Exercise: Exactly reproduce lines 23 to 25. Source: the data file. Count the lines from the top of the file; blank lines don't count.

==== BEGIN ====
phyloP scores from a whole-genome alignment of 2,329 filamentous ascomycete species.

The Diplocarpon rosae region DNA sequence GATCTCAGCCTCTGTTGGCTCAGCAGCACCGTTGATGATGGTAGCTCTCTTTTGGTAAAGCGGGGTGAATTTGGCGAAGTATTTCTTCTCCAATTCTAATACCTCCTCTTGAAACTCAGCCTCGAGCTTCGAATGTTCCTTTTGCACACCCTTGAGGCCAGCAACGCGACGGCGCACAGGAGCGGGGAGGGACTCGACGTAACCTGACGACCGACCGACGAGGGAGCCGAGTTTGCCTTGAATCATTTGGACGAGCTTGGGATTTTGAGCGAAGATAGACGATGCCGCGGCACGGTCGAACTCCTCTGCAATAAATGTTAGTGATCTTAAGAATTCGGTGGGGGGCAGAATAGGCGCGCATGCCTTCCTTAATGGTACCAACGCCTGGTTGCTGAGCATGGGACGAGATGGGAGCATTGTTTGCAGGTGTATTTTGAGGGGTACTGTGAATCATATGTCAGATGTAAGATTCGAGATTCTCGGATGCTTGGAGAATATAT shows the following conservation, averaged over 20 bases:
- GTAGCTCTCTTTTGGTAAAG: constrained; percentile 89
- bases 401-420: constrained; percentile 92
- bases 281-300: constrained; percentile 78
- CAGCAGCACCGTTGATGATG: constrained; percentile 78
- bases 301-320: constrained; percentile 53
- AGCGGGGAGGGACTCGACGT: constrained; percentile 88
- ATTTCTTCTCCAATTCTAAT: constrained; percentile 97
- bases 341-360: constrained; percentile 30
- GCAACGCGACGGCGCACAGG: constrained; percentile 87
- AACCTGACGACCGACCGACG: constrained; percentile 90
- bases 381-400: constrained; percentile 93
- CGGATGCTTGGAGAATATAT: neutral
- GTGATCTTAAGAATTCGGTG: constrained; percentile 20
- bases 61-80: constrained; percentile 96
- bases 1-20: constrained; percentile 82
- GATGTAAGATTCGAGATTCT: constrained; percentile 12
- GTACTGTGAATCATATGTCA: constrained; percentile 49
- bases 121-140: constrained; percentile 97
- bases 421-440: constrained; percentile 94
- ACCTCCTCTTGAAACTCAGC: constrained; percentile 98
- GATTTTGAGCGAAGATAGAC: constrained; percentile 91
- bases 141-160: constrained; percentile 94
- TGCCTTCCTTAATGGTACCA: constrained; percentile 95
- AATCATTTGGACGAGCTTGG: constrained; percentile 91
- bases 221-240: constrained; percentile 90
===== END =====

- GATTTTGAGCGAAGATAGAC: constrained; percentile 91
- bases 141-160: constrained; percentile 94
- TGCCTTCCTTAATGGTACCA: constrained; percentile 95